We always look forward to playing here, and I don’t think any band is blowing smoke up Birmingham’s ass when they say they love playing at Bottletree. I’ve read interviews from bands that aren’t even in Birmingham, and there’s so many that are like “We love the Bottletree.” Black Mountain just said the other day that this was their favorite place, and those guys are used to playing to 1300 or more up in Seattle. It’s funny. Every time we play here, I’m like, “Man, this stage is tight,” but I know the Melvins have been up there with two drummers, so I’m not going to complain. I mean it’s a venue that’s run by dudes who are in bands. They know how it works. I mean, I think of the main issues with American venues as opposed to those in Europe, and I’m sure you’ve heard a lot about European venues from other bands you’ve talked to is that so many of the venues are volunteer run, arts-driven, community centers. They kind of function on a level like this. The people that are working at the venue are there because they have a passion for the music. I know a lot of the people that work, and they recognize that it’s a pretty special place. A very crucial difference between playing a place like the Bottletree and the Knitting Factory in like LA or New York. The one in LA doesn’t exist anymore, so they can go fuck themselves. I mean, when you’ve got a bunch of people that are there just to get a paycheck it’s a drag, man. Here, you’ve got that sense of community. It’s just more fun to play somewhere where you can have a conversation with the people who work there, have a drink with the promoter – you know, just comfort. We all grew up playing basements and shows run by our friends. It’s always about making a scene happen – a community.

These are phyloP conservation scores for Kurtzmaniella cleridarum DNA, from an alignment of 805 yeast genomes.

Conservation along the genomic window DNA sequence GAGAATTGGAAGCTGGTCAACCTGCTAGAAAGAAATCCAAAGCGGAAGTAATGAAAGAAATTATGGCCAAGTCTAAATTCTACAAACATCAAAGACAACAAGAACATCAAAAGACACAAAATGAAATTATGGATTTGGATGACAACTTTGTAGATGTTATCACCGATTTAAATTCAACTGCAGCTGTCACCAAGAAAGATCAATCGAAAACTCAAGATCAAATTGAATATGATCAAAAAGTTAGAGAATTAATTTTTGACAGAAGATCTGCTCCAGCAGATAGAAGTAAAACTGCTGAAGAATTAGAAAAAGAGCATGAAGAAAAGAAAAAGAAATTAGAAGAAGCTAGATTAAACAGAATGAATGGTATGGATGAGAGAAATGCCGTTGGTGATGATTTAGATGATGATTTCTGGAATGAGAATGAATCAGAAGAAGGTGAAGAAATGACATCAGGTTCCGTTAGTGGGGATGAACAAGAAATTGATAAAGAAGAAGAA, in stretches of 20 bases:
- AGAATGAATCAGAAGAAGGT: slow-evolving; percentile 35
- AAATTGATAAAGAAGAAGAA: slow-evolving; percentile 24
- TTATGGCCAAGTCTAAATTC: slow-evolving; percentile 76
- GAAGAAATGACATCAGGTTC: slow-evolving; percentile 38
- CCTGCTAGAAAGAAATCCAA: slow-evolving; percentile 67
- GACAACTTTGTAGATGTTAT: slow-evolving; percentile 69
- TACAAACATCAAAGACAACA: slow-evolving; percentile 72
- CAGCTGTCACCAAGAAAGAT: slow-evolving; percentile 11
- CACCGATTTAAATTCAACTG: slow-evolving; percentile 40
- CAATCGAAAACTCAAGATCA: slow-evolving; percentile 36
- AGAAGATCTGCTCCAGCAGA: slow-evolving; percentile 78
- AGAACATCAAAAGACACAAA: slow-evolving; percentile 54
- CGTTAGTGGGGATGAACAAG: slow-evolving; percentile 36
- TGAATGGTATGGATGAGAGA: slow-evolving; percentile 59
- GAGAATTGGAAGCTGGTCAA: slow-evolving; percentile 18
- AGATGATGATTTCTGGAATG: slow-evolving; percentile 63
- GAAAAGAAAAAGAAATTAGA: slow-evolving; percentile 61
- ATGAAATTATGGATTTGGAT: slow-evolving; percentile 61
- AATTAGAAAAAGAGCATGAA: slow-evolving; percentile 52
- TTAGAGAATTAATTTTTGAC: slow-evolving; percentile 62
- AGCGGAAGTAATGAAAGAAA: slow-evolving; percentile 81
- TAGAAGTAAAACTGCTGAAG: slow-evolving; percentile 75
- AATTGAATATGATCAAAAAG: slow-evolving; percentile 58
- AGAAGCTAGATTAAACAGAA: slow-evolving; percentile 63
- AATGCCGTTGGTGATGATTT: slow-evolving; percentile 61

Thanks to Brian and the guys for the interview. A few things: if you’ve not listened to Russian Circles, start here. It’s my personal favorite song of theirs, so I have zero shame in linking it up. If you’ve got a favorite feel free to comment. Also, if you’ve yet to catch any show, metal or whatever, at the Bottletree Cafe in Birmingham, Alabama, you’ve yet to experience what’s considered by many to be one of the best venues anywhere.

This is the part where I whore myself out: if you have a facebook page, follow me at If you’re liking these interviews then follow me on tumblr. I assure you there’s a hell of a lot more to come. Thanks again to Russian Circles for a great show and thanks to Bottletree for keeping good music in Birmingham.  Also, thank you to my friends at BFP Music for their support and for making music and music journalism what it should be - free of bullshit. Until next time. Support good metal. Support good music.

Cheers. - D

Jonathan Dick is a writer/musician from Birmingham, Alabama.  He is an award-winning writer of poetry/prose in addition to being an avid metalhead.